Measuring parameters correctly

Practical knowledge in series

Only if you understand what is behind the measurement of a physical measurement parameter can you interpret the results correctly and make the right decisions. You are best equiped for your daily measurement jobs.

Our know-how provides you with:

Input on the most important basics for the measurement of the physical parameters: Temperature, flow velocity, humidity, pressure, CO2 and infrared.

Tips on correct measurement and for avoiding measurement errors.

Info on suitable Testo instruments for your applications.


How to measure temperature correctly?

After time, temperature is the most commonly measured physical parameter. What would the weather report be without temperature information?

In addition to air temperature, temperature is also measured in a multitude of other media. Whether the operating temperature of an industrial plant, the flow and return temperatures of radiators, the storage temperature of drugs or the core temperature of a yoghurt: In contrast to the weather forecast, the temperature values in these areas must be precise and correct. Only this way can you fulfil standards and avoid damage to valuable goods.

With the right background knowledge and practical tips, you are ready to carry out all your measurement tasks.

Physical principles

Physical principles of the measurement parameter temperature

When a physicist speaks of temperature, he means the measure of energy inherent in a body. This energy is possessed by a body due to the random motion of its atoms or molecules. If the particles move faster, then the temperature increases. Temperature is thus a state variable. Together with mass, heat capacity and others, temperature describes the energy content of a body, or, as it often expressed in physics, a system.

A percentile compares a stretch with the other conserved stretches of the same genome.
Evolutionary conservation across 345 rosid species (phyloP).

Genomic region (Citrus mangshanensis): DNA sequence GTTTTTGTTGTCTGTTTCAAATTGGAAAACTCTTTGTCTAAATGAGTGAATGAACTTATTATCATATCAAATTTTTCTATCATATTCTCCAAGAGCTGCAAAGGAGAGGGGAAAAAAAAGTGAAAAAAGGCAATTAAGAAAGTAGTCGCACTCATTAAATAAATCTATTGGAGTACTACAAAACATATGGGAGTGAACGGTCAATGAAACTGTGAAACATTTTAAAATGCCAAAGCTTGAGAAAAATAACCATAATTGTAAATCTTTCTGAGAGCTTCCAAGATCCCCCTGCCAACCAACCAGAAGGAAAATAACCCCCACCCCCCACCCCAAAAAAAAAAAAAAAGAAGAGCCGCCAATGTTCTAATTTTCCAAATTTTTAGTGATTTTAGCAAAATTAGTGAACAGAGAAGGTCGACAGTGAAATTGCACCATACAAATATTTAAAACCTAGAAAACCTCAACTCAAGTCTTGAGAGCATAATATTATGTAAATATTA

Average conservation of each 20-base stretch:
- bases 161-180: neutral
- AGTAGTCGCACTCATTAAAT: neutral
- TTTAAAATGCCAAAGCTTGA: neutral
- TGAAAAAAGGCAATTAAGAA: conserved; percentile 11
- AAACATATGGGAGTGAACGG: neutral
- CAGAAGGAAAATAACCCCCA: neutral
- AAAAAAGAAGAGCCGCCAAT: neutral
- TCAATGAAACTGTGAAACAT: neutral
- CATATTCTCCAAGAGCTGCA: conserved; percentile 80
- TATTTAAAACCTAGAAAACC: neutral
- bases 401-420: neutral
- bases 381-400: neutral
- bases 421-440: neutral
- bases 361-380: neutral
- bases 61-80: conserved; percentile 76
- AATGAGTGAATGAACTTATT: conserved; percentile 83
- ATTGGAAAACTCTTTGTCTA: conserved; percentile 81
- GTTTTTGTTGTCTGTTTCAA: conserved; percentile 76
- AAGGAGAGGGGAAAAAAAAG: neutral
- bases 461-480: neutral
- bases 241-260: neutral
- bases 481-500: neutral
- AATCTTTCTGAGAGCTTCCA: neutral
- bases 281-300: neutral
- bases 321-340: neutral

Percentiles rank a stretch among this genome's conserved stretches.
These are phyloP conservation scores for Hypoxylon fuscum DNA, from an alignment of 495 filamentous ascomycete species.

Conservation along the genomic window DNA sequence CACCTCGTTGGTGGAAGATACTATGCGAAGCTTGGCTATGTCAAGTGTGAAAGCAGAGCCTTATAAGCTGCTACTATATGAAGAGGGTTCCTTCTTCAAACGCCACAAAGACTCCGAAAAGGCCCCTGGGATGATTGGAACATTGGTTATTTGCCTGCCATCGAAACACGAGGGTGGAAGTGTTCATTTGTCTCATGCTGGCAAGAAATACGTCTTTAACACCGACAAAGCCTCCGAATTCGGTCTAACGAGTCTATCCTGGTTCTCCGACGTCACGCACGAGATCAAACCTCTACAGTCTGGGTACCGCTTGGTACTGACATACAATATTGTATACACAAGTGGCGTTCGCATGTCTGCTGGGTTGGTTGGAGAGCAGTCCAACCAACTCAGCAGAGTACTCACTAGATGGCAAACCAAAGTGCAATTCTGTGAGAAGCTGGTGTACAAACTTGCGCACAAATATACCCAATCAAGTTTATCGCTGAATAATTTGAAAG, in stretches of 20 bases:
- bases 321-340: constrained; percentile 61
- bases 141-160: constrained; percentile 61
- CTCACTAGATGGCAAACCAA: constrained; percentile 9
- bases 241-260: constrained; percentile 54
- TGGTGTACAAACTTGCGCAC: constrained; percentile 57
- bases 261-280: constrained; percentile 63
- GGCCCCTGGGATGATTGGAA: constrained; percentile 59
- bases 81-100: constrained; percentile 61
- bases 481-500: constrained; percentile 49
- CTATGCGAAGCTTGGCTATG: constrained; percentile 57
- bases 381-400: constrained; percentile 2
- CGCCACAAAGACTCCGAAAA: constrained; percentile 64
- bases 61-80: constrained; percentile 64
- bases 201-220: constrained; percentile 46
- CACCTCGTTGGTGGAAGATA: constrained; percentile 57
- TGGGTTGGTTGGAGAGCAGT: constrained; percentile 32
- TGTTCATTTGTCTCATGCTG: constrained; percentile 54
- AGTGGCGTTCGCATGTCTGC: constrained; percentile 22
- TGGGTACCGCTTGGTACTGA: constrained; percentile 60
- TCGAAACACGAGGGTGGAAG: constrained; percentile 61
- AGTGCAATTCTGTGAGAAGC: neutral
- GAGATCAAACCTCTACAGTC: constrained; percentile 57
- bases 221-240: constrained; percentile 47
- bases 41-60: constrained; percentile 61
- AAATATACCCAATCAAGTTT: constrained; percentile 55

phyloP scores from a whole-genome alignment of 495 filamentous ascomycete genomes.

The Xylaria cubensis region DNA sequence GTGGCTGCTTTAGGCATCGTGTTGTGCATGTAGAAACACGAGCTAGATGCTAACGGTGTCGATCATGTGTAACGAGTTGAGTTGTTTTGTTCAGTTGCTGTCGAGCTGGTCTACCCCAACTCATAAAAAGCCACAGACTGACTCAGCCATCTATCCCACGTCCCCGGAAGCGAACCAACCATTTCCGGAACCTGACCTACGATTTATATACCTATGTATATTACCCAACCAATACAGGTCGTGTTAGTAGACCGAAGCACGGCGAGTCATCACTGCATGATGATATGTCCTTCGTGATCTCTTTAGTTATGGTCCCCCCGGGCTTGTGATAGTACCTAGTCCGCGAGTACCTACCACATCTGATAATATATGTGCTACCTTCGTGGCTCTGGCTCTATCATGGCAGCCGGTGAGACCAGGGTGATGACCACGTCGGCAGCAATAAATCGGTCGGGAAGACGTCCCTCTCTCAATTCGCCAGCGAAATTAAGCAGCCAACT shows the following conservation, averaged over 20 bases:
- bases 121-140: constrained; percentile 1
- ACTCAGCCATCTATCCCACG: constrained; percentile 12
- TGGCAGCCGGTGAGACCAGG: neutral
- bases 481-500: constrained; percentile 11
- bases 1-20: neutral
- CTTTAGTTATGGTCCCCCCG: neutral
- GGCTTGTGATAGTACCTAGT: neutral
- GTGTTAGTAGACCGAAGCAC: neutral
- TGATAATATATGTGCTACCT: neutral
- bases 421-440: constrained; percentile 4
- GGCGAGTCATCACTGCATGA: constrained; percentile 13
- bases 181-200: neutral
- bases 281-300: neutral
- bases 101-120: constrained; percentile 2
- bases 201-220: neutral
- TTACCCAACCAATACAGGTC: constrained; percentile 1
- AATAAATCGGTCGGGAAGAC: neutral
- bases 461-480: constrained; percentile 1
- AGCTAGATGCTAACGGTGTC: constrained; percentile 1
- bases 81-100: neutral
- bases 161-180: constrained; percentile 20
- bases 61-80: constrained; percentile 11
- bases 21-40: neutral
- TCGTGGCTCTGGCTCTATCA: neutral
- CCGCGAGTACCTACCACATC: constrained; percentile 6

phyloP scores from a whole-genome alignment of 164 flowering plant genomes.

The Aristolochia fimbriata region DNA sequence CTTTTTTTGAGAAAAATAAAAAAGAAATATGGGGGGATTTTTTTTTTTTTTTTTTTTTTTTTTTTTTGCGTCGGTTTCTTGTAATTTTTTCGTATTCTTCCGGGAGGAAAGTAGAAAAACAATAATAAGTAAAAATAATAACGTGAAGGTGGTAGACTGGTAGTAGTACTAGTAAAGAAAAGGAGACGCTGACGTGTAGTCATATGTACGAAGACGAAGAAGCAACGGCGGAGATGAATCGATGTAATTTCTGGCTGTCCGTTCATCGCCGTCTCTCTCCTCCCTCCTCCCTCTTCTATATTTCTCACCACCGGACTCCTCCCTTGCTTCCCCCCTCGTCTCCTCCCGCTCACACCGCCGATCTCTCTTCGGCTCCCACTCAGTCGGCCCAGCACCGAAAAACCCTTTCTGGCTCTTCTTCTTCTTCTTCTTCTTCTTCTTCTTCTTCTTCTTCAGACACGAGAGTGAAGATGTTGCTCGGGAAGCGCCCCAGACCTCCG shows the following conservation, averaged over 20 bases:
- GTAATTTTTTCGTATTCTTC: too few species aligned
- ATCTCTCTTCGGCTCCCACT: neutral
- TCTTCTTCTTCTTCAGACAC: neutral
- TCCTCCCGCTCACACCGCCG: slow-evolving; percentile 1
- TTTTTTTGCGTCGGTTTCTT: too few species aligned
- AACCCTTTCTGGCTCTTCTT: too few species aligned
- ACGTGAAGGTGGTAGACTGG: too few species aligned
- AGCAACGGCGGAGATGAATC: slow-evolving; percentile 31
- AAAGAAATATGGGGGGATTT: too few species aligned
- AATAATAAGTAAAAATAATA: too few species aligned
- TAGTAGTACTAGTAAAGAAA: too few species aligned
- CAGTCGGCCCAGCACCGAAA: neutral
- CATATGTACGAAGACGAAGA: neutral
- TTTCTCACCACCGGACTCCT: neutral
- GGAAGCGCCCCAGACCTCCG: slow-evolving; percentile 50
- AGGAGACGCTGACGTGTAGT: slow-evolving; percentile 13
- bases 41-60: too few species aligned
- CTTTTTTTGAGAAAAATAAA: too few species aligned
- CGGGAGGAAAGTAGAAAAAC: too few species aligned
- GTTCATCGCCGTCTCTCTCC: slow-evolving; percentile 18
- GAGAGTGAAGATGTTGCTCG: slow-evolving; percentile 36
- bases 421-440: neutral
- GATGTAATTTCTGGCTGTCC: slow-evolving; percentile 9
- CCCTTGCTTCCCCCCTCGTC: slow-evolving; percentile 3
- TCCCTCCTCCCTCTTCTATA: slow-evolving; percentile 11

Or more briefly:

Introduction of heat energy leads to an increase of particle speed: Temperature increases

Introduction of heat energy leads to a decrease of particle speed: Temperature decreases

When a body no longer contains any heat energy, its molecules are at rest. In reality, this state cannot be achieved. It is referred to as the absolute zero point, because there is no state with less energy. It is allocated the value 0 K (Kelvin). For this reason, Kelvin temperature is always a positive parameter.

Temperature could be directly measured in energy units. However, the expression of temperature in degrees has a long tradition, and is anchored in physics. This is why it has, for practical reasons, remained so to this day.

Please note:

Temperature is expressed in Kelvin (K), and for day-to-day use in degrees Celcius (°C), or in Fahrenheit (°F) (in the USA and elsewhere).

Among experts, temperature differences are always referred to in Kelvin.

Conversion: 1K º 1°C = 9/5 °F

Conversion formula according to DIN 1345:

tC = 5/9 (tF - 32) = TK - 273.15

TK = 273.15 + tC

tF = 1.8 tC + 32

How to measure?

How is measuring equipment generally set up?

The probe: Contains the sensor. There are different probe designs for different applications.

Probe shaft with sensor: Converts the physical measurement value into an electrical signal.

The connection cable: Connects the measuring instrument and the probe (sensor).

The measuring instrument: Converts probe signal into display values (AD conversion).

The resolution: Smallest legible subdivision of the measuring unit.

The resolution

In this example, the display shows 22.3 °C, i.e the resolution is 0.1 °C. If 22.34 °C were displayed, the resolution would be 0.01 °C. In digital instruments, the last position in the display can jump by + / - 1 unit. This smallest unit is called a digit.

Example: Display 22.3 °C

Display -1 digit 22.2 °C; display +1 digit 22.4 °C.

The poorer the resolution of a measuring instrument, the greater the effect of a digit jump on the accuracy of the measuring instrument.

Sensors: How it works